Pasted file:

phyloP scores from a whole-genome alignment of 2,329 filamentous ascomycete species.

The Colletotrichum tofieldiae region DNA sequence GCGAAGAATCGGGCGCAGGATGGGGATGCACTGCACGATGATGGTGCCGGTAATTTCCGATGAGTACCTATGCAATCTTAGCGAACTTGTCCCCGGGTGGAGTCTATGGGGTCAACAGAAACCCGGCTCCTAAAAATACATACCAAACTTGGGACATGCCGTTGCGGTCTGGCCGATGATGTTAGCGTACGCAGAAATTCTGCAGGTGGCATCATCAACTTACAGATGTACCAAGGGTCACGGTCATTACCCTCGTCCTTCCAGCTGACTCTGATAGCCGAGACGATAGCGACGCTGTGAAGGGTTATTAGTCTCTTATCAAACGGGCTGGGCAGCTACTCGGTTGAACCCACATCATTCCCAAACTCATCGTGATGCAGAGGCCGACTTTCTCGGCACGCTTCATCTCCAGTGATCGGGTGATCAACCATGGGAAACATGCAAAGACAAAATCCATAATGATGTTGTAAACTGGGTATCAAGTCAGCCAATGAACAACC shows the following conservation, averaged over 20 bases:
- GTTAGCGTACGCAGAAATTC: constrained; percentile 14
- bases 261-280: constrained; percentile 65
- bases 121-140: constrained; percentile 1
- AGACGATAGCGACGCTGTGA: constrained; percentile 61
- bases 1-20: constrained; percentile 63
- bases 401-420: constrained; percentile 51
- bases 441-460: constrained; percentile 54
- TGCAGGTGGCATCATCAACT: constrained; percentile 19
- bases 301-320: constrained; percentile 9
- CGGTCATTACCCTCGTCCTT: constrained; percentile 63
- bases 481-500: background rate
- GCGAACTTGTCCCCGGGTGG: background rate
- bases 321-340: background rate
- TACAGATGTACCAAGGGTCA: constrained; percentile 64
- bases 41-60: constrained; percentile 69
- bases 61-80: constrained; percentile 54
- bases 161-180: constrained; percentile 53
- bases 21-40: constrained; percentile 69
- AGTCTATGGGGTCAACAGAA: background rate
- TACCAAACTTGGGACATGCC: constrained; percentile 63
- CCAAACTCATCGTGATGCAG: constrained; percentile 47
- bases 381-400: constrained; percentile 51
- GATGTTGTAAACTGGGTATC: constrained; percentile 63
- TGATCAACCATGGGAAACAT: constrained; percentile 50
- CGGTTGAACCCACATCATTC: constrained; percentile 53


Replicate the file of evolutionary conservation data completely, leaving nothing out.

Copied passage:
phyloP scores from a whole-genome alignment of 2,329 filamentous ascomycete species.

The Colletotrichum tofieldiae region DNA sequence GCGAAGAATCGGGCGCAGGATGGGGATGCACTGCACGATGATGGTGCCGGTAATTTCCGATGAGTACCTATGCAATCTTAGCGAACTTGTCCCCGGGTGGAGTCTATGGGGTCAACAGAAACCCGGCTCCTAAAAATACATACCAAACTTGGGACATGCCGTTGCGGTCTGGCCGATGATGTTAGCGTACGCAGAAATTCTGCAGGTGGCATCATCAACTTACAGATGTACCAAGGGTCACGGTCATTACCCTCGTCCTTCCAGCTGACTCTGATAGCCGAGACGATAGCGACGCTGTGAAGGGTTATTAGTCTCTTATCAAACGGGCTGGGCAGCTACTCGGTTGAACCCACATCATTCCCAAACTCATCGTGATGCAGAGGCCGACTTTCTCGGCACGCTTCATCTCCAGTGATCGGGTGATCAACCATGGGAAACATGCAAAGACAAAATCCATAATGATGTTGTAAACTGGGTATCAAGTCAGCCAATGAACAACC shows the following conservation, averaged over 20 bases:
- GTTAGCGTACGCAGAAATTC: constrained; percentile 14
- bases 261-280: constrained; percentile 65
- bases 121-140: constrained; percentile 1
- AGACGATAGCGACGCTGTGA: constrained; percentile 61
- bases 1-20: constrained; percentile 63
- bases 401-420: constrained; percentile 51
- bases 441-460: constrained; percentile 54
- TGCAGGTGGCATCATCAACT: constrained; percentile 19
- bases 301-320: constrained; percentile 9
- CGGTCATTACCCTCGTCCTT: constrained; percentile 63
- bases 481-500: background rate
- GCGAACTTGTCCCCGGGTGG: background rate
- bases 321-340: background rate
- TACAGATGTACCAAGGGTCA: constrained; percentile 64
- bases 41-60: constrained; percentile 69
- bases 61-80: constrained; percentile 54
- bases 161-180: constrained; percentile 53
- bases 21-40: constrained; percentile 69
- AGTCTATGGGGTCAACAGAA: background rate
- TACCAAACTTGGGACATGCC: constrained; percentile 63
- CCAAACTCATCGTGATGCAG: constrained; percentile 47
- bases 381-400: constrained; percentile 51
- GATGTTGTAAACTGGGTATC: constrained; percentile 63
- TGATCAACCATGGGAAACAT: constrained; percentile 50
- CGGTTGAACCCACATCATTC: constrained; percentile 53